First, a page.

Daily paper summaries

This category contains 785 posts

Can Icelines Explain Uranus and Neptune?

A new hypothesis posits that the ice giant planets formed between the CO and N2 icelines in the Solar System’s protoplanetary disk.

Star Formation on a String

What’s causing the “beads on a string” pattern of star formation around this interacting galaxy pair?

How does structure grow? Understanding the Meszaros effect

Explore an astrophysical classic describing the effect of the Universe’s expansion on the seeds of galaxies.

Mercury’s surprising density: What about magnets?

A new model explains Mercury’s major density with magnetism.

Can gamma ray bursts be used as standard candles?

Some GRB-SNe pairs show interesting correlations across their light curves.

Growth of structure tells us how normal and dark matter scatter

What can the growth of structure in the Universe tell us about how regular matter and dark matter scatter? The authors develop a simple framework and get model-independent constraints; read on for the answer.

Bars: Star Mixologists

Can bars in a galaxy cause radial migrations of stars? The simulations say yes, but these observations suggest otherwise…

Harvesting Deep Images from the Web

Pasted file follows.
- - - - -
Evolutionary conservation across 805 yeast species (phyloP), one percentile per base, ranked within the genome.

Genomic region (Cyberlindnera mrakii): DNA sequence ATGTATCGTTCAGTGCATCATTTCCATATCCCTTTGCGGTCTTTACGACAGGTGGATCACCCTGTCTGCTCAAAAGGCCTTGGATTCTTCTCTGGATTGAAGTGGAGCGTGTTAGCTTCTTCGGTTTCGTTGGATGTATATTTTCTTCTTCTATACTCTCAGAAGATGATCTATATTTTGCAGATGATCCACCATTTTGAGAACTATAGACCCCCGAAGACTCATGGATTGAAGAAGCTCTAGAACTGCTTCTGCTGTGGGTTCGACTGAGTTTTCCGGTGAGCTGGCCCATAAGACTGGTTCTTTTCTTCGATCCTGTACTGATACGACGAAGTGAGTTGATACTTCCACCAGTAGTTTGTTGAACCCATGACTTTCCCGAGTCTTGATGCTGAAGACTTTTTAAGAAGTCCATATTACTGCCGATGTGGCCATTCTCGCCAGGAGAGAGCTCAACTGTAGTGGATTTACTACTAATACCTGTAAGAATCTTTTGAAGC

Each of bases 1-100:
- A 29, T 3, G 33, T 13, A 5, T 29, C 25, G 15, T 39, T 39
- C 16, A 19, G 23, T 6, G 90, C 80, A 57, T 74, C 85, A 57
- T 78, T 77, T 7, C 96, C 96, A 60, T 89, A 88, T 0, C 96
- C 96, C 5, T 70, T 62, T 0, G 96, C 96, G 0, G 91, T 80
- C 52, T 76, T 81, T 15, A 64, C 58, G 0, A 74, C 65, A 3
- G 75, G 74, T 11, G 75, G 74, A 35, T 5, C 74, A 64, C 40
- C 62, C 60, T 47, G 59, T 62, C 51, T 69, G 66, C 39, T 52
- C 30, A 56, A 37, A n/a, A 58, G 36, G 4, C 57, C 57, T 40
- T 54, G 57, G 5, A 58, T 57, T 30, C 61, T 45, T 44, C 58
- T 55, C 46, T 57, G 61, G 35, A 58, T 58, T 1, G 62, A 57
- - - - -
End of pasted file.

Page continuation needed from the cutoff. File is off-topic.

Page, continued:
Today’s authors present a way to get deep images without telescope time. Their method involves a clever compilation of sky images from the Web. The algorithm, called Enhance, synthesizes a collection of short-exposure images gleaned from the Web to produce a deep image.

Fishing for Jellyfish in Galaxy Clusters

The evolution of galaxies from one type to another is not well understood. A galaxy’s environment plays a key role in its evolution. This is especially important for galaxies in galaxy clusters, which can strip them of their gas. The authors in today’s Astrobite explore six new, dramatic examples of galaxies being stripped of their gas.

Crater Simulation

Iapetus: Growing Up in a Rough Neighborhood

Saturn’s moon Iapetus has been bombarded pretty heavily by debris from the outer Solar System. But it’s not TOO smashed up — its strange, 20-km-high, equatorial ridge is still standing. The authors of this paper simulate the bombardment of Iapetus to figure out how much mass could have collided with the moon without destroying the ridge.

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